ASUCI at Odds With Student Affairs Over Search For New Director
Dennis Hampton’s retirement as executive director of the Associated Students of UC Irvine last spring left a vacancy in the student government that has yet to be filled. ASUCI hoped to find a director by this spring but a recent decision by Vice Chancellor of Student Affairs Manuel Gomez to reopen the selection process to new applicants will likely mean even more waiting.
A committee consisting of five administrators and the five members of ASUCI’s Executive Cabinet was formed in late fall to screen candidates in a nationwide search for Hampton’s replacement.
After reviewing written applications and conducting telephone and in-person interviews, the committee eventually pared the pool of about 75 applicants to just four: Hemlata Jhaveri, area coordinator of university housing services at Illinois State University; Morolake Laosebikan-Buggs, associate director of student government at Tulane University; Fred Lipscomb, director of Campus Village Housing at UCI; and Lance MacLean, associate executive director of ASUCI.
The council was asked by Gomez to forward three unranked candidates for his approval, according to Adam Boothby, ASUCI vice president of student services, but was only able to provide Gomez with two.
The two candidates submitted to Gomez for consideration were Laosebikan-Buggs and MacLean.
Then, as Boothby explained, ‘Apparently, some time between the time those two were sent and the time when the announcement was made, [Laosebikan-Buggs] dropped out of the race, leaving MacLean as the only remaining candidate that the council deemed capable of fulfilling the duties of the executive director.’
MacLean had long been a favorite among ASUCI’s executive cabinet, having served as associate executive director for seven years.
To the disappointment of ASUCI executives, after finding himself left with only one candidate, Gomez did not immediately appoint MacLean to the position, on the basis that there were not enough applicants with whom to compare him.
Gomez has now reopened the selection process to applicants who were not among the initial group. Of the original applicants, only MacLean is still eligible for consideration. The selection committee must now choose at least two candidates from the new batch of applicants to whom MacLean can be compared.
Leslie Millerd, communications director of student affairs and co-chair of the selection committee, explained the current status of the search.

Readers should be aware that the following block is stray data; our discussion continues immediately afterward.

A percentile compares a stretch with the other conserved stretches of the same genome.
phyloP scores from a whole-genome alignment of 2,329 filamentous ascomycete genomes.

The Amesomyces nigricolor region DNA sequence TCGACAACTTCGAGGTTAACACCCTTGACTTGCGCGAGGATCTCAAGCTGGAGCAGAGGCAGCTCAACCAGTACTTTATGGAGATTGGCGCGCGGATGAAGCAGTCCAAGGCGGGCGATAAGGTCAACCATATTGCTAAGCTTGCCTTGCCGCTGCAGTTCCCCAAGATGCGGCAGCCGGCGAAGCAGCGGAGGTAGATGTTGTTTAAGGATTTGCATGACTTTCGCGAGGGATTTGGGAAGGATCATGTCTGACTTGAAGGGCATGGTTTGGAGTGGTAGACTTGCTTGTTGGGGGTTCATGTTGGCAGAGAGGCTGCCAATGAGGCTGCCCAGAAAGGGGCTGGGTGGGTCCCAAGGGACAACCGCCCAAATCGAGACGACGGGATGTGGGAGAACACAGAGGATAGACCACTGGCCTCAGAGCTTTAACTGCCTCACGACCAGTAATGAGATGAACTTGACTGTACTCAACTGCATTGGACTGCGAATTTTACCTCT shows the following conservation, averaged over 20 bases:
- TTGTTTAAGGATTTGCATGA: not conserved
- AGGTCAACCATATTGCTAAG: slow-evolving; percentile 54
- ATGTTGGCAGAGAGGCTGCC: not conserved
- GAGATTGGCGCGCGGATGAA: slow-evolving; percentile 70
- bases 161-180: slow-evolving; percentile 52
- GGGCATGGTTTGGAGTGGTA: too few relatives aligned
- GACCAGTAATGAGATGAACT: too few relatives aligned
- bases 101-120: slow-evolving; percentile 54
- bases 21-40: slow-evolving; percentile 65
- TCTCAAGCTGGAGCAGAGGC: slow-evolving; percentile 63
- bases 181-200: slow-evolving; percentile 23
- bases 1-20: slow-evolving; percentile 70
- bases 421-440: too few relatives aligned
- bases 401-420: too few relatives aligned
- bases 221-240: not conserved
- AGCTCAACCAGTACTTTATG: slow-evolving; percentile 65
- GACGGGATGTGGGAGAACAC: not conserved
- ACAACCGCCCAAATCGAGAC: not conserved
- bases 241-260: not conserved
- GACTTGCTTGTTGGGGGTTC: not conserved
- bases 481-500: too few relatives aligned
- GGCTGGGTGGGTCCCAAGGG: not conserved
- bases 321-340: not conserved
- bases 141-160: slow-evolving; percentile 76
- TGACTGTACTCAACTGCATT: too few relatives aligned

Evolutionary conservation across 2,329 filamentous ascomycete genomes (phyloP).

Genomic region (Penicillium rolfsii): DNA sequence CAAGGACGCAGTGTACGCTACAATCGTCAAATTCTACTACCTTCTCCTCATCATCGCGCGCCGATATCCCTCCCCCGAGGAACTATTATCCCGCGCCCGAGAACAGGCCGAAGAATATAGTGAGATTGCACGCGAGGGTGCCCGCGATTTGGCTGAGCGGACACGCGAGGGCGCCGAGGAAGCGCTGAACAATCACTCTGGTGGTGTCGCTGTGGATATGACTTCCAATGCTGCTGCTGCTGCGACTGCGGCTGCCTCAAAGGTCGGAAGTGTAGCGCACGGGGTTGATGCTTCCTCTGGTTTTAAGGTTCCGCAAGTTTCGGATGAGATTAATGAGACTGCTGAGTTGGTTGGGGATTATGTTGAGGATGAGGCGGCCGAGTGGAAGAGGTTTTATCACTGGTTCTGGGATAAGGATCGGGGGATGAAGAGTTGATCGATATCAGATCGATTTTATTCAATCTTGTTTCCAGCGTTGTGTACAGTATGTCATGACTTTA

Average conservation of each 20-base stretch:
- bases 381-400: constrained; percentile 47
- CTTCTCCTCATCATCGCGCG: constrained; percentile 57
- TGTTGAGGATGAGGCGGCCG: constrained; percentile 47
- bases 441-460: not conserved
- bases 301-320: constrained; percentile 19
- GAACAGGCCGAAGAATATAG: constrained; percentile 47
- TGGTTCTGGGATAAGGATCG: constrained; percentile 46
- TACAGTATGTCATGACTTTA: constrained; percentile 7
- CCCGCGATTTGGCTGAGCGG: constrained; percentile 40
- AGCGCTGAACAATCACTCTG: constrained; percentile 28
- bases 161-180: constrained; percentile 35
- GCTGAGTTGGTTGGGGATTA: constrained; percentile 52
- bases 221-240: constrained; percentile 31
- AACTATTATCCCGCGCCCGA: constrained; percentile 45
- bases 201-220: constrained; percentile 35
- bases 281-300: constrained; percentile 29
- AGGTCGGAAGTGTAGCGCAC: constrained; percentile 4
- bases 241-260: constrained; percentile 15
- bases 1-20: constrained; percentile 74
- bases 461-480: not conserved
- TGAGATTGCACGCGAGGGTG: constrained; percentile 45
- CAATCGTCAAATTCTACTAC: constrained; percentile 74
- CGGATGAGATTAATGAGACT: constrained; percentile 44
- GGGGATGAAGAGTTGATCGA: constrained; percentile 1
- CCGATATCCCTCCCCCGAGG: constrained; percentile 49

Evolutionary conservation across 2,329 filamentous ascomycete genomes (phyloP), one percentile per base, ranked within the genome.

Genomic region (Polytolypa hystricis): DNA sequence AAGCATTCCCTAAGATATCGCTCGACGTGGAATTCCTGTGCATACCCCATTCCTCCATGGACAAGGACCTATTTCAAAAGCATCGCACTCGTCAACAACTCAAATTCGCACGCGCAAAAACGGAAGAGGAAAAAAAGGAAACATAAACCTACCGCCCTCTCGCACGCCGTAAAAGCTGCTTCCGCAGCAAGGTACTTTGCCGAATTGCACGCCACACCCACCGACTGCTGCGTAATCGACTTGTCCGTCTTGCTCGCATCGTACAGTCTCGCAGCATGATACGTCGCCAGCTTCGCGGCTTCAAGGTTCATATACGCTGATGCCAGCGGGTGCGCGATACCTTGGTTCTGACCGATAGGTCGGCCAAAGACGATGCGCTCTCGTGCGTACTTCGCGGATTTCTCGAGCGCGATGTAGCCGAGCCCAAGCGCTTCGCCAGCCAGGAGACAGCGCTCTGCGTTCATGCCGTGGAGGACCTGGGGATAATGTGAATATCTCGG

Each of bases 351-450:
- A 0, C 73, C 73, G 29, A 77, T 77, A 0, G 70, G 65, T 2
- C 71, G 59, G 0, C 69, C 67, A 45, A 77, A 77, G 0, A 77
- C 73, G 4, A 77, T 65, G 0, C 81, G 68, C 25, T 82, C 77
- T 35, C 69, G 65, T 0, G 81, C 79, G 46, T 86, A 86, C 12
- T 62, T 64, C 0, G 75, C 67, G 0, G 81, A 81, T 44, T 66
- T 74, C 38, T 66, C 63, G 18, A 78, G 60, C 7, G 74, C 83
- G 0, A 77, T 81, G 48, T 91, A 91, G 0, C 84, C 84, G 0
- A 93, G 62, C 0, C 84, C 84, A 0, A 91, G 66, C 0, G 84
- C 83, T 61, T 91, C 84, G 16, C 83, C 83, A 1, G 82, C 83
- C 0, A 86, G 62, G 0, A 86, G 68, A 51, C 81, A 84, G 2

‘The search is not moving forward because of a withering of the candidate pool,’ Millerd said. ‘There is one candidate remaining in the pool at this time, which is not enough for Gomez to compare and contrast for making an appointment. Therefore, the search is still open with a recent call for additional candidates.’
Gomez’s recent move has irked some ASUCI executives, some of whom pointed out that MacLean had already been compared against scores of other candidates in the initial selection process. To them, this action seems like just one of a series of decisions intended to circumvent the will of ASUCI in the selection process.
‘Speculation has surrounded the issue of why Student Affairs has been reluctant to appoint ASUCI’s highest-ranking staff member to the interim director position,’ Enriquez said. ‘Student Affairs has attempted to appoint staff members outside of ASUCI to the interim executive director position, but students have spoken against this in the interest of stability.’
Boothby said that the recent decision may be part of a long-term attempt to undermine the independence of ASUCI.
‘Personally, I feel as though the administration is trying to taint the entire process,’ Boothby said. ‘The administration, in my opinion, is trying to [hire] an individual that will begin to dissolve the student government autonomy that we have worked for so many years to build up.’
Millerd said that Gomez’s true motives are far less nefarious. Though she declined to comment on MacLean specifically, she said that the decision was made in response to a decrease in the size of the group of candidates, and for no other reason.
‘It is not appropriate to comment on any individual candidate and I will not be doing so,’ Millerd said. ‘It is unfortunate, however not unique to this search, when conducting a national search to find a withering of the candidate pool.’
Millerd also said that ‘the candidates who are still in the pool are still in the pool,’ presumably indicating that MacLean is still a viable contender for the position.
Enriquez attributed the recent development to a fundamental difference in philosophies between ASUCI and Student Affairs.
‘The core of ASUCI’s mission is for students to become a part of ASUCI and to do what they think is right for other students,’ Enriquez said. ‘No staff member of campus has the authority to direct any ASUCI-elected member to follow a set plan or set agenda.